Office of the Vice President for Global Communications

Tuesday, September 4, 2012

Retirement eligibility, benefits changes in place starting Jan. 1

Chris Miller took her own advice, and it's paying off.

For 15 years, Miller led retirement planning seminars for university employees where she outlined how to best navigate the years before and after leaving the work force.


2013 benefits plan rates are online

Individualized 2013 benefits plan rates are available now through Wolverine Access. Under the Faculty & Staff tab, click on Employee Self-Service then Benefits.
The 2012 and 2013 rates are displayed so faculty, staff, and retirees can compare as they plan for Open Enrollment, taking place Oct. 22 through Nov. 2.
Open Enrollment is the annual opportunity to review current benefits and make new choices for the next calendar year.

What's New for 2013

• The Affordable Care Act expands the list of covered preventative services. According to the patient's age, gender, and health status, copayments, deductibles and coinsurance may be waived for certain preventative services. To find out which preventative services have been added, go to

• The Health Care Flexible Spending Account limit will change. New legislation from the Affordable Care Act goes into effect for 2013 that will reduce the annual Health Care Flexible Spending Account contribution limit from $6,000 to $2,500.

For more information go to the Benefits Office website.

She left her position as a benefits specialist on June 1 after 20 years at U-M. With changes in retirement eligibility and retirement benefits at the university as of Jan. 1, 2013, Miller says it's more important than ever to make informed decisions.

As for her own retirement, she stuck to the outline she's presented for years.

"I followed it to the T," she says.

Retirement requires planning, and employees should work to understand the upcoming changes and look up their eligibility status on Wolverine Access.

Miller says it pays for employees to set goals and track their retirement eligibility, and she offered three examples of how looking ahead helped her transition:

• Understand how retiree benefits work. Retirees can't add new dependents to their coverage. So Miller added her husband to her plan during open enrollment before she left U-M. "I'm really happy that I included my husband in that last open enrollment," Miller says. "We had him on there those last six months."

• Let financial advisers and doctors know you're retired. Miller says physicians want to know more about you than health issues. They want to know where you are in life. "(Retirement is) something they want to know when they ask, 'Has anything changed since we last talked?' They're looking at Medicare. It's another person on your team watching out for you."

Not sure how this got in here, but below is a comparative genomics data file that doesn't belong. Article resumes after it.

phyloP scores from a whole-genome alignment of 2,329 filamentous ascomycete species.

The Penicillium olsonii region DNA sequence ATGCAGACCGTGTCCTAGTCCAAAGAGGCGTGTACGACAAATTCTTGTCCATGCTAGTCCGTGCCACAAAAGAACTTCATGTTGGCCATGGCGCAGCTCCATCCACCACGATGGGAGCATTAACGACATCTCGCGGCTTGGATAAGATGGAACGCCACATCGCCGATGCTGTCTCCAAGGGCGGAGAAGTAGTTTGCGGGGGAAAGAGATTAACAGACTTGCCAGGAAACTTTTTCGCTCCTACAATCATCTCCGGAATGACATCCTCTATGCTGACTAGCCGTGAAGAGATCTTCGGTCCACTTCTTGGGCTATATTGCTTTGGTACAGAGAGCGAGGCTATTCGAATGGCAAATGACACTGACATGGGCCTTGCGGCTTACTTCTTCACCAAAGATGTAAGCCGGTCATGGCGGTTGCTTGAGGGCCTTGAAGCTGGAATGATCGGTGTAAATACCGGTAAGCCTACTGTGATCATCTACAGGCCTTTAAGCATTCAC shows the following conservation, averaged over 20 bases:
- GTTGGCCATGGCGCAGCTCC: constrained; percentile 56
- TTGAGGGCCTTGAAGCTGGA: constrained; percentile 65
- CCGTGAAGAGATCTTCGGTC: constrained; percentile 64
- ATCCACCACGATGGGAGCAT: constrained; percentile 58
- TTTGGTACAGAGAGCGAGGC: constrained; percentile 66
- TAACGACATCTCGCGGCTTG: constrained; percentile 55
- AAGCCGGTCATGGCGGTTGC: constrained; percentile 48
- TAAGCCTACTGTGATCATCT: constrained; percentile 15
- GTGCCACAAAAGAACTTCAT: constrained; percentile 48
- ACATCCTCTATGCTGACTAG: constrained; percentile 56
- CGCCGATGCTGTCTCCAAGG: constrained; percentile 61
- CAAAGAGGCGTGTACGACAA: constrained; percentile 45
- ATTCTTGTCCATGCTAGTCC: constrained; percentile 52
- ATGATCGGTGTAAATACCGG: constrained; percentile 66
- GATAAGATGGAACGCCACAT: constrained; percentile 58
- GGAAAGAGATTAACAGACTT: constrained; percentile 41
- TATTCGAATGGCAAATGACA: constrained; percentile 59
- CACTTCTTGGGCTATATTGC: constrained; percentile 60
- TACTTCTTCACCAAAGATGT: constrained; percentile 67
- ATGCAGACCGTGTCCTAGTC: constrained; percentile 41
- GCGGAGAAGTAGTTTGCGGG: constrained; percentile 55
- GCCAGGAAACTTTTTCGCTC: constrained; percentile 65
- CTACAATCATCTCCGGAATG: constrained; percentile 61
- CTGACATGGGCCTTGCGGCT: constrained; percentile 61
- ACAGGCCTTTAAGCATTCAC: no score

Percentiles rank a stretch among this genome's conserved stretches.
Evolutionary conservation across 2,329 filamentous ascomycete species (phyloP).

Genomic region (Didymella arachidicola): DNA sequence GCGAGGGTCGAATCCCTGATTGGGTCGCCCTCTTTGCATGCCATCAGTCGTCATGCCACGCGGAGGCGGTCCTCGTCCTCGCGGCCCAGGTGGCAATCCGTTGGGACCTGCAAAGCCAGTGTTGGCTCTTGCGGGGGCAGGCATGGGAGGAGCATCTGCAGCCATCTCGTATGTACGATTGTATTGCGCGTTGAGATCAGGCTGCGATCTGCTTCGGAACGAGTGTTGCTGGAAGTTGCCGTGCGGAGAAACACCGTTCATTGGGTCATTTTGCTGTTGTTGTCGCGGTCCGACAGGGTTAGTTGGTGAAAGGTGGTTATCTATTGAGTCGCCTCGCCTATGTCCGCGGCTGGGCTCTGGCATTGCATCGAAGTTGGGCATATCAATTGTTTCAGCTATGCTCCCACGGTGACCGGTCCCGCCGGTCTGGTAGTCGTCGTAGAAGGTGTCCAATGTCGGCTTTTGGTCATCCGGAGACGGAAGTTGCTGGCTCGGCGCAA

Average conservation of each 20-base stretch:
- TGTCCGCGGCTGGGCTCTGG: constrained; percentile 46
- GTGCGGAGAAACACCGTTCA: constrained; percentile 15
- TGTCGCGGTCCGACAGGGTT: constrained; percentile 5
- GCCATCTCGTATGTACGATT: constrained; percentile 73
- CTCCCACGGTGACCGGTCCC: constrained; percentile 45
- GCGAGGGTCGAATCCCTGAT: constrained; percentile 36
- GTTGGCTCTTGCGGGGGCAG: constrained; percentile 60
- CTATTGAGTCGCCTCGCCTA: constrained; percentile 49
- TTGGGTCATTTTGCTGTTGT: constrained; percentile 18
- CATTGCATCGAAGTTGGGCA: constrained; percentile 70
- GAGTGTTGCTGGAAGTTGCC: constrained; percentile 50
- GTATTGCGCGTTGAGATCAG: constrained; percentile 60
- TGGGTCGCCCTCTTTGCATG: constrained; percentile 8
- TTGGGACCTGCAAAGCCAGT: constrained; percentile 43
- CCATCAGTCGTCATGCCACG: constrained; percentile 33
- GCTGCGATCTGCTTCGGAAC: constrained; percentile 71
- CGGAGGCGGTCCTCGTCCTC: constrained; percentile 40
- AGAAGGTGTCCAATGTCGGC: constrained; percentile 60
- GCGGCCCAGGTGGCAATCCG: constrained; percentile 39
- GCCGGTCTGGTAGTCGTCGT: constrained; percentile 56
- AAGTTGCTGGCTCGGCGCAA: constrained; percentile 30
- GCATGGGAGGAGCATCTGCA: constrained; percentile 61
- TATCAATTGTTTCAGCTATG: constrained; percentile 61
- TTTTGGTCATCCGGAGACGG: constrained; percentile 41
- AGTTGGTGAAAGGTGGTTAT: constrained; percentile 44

• Stay in touch. "I've said it for years, but you don't realize how much you miss the people from work. It's so easy to use email to stay in touch, receive news."

The upcoming gradual implementation of changes to U-M retiree health benefits, first announced in February 2011, allow the university to remain market competitive in terms of benefits. The gradual shift means the greatest impact will be on future employees.

These changes eventually will result in recurring annual savings of more than $9 million by 2020 and $165 million by 2040.

Other key points to know about the 2013 changes:

• A new point system will determine eligibility to retire beginning in 2013. Once the sum of an employee's age and years of full-time service equals 76, the employee will be eligible to retire with health benefits. Starting in 2015, one point will be added to the eligibility requirement every two years until 2021, when 80 points will be required to retire with health benefits.

• The percentage contribution toward retiree health benefits made by the university gradually will be reduced starting in 2013. The university will continue to pay a greater percentage contribution toward the coverage of the retiree than the percentage paid for coverage of a dependent.

• Also effective in 2013, the rate of accrual of points toward retirement will change for benefits-eligible part-time employees, who will receive 0.8 point toward retirement eligibility for each year of service.

• Newly hired employees starting on Jan. 1, 2013, will continue to be eligible for retiree health benefits once they have the required age and years-of-service points, but the percentage university contribution toward their coverage will be reduced below the level that will be received by current employees when they retire.

• Beginning in 2021, retirees with less than 20 years of service will have a reduced university contribution towards retiree health benefits. The percentage contribution toward health benefits during retirement will increase in relation to a retiree's number of years of service starting in 2021, with the greatest contribution going to those with 20 or more years of service at the time of retirement.

An online Retirement Health Benefit Estimator can help determine the earliest date of eligibility to retire with benefits. The estimator can be found under the Faculty & Staff tab of Wolverine Access by selecting the Benefits section of Employee Self-Service.